The crowds began to really surround him as all the pilgrims made their ways to the city of Jerusalem. All along the trail there were people who had witnessed the healing of the blind man in Jericho – Bar-Timaeus – and now Jesus himself was on his way to the Holy City for what many were expecting to be an awesome showdown with the Romans, the chief priests and scribes.
May be we need to consider how Jesus made the journey. Maybe such a consideration gets lost in everything else that happens on this day of Holy Week. Have you noticed that it was not until they got within a couple of miles of the City that Jesus sent two of his disciples to find him a ride for the last part of the journey into Jerusalem. So he must have walked miles with his disciples before that happened, as he had so many times before.
And have you ever tried to consider the triumphant entry into the city from the donkey’s point of view. First of all there was someone on his back riding him in the midst of people shouting and waving blankets and branches which were making the road difficult to walk on and spooky to walk through since he was now bearing a burden he was afraid to drop. The people around him were boldly calling out for God to save them and to restore the throne of King David so that the good old days. A couple of people came and got him from his usual post in the street where his own would leave him for the morning while he worked in the shop. Was this a joke? Why was he taken and not some other donkey? Why should he have to bear this burden, this situation, these people, and this man?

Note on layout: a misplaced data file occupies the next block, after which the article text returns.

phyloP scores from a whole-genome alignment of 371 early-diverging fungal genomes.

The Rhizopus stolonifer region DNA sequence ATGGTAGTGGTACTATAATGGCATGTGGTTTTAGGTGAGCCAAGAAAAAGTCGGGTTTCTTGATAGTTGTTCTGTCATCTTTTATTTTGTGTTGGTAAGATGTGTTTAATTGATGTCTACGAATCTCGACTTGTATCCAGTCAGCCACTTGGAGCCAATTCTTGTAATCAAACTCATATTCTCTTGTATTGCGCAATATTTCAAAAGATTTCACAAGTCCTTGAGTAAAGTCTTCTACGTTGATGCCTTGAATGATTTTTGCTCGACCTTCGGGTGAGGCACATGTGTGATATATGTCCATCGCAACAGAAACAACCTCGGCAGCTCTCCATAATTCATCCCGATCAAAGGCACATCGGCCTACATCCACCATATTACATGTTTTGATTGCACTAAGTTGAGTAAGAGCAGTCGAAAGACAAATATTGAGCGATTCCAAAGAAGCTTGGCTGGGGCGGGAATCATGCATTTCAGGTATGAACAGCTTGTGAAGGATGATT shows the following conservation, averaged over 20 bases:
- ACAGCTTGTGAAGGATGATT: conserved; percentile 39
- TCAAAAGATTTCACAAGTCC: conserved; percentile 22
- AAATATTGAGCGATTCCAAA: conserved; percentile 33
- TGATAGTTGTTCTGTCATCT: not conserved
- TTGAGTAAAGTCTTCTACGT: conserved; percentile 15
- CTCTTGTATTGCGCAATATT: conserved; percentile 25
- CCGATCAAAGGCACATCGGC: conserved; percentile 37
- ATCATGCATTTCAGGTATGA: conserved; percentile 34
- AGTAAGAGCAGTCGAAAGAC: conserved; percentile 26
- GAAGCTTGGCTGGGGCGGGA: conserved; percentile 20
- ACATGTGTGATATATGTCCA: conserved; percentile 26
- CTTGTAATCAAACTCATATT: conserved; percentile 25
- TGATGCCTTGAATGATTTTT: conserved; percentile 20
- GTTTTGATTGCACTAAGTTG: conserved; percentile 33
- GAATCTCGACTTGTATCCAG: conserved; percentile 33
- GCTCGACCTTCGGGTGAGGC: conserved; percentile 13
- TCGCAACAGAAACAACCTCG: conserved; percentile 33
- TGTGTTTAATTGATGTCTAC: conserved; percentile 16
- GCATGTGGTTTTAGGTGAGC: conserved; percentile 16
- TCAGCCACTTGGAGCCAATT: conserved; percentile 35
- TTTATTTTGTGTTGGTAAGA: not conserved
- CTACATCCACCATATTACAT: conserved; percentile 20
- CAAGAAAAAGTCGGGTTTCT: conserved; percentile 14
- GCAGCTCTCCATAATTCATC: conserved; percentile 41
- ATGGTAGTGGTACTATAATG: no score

The donkey can (possibly unwittingly) teach us what is means to be a Christian. To bear the load that we have and recognize that while the load we carry is heavy, we are in the presence of the Almighty and that is enough to motivate us to move along.
This is the moment when we might as a community consider dropping the robes of the ruler and put on the towel of the servant. We need to consider how Jesus comes to the city, to this church, to you and to and be ready, like that donkey, be faithful in what we are being drawn to. It may be hard, scary, even messy and painful, but remember this, we are in the presence and within the peace of the one who rides as King. We move with the One who is bringing reconciliation, healing and salvation to this hurt, broken, separated and dying world.
Lift up your heads to the coming King, open yours gates and draw him in O City!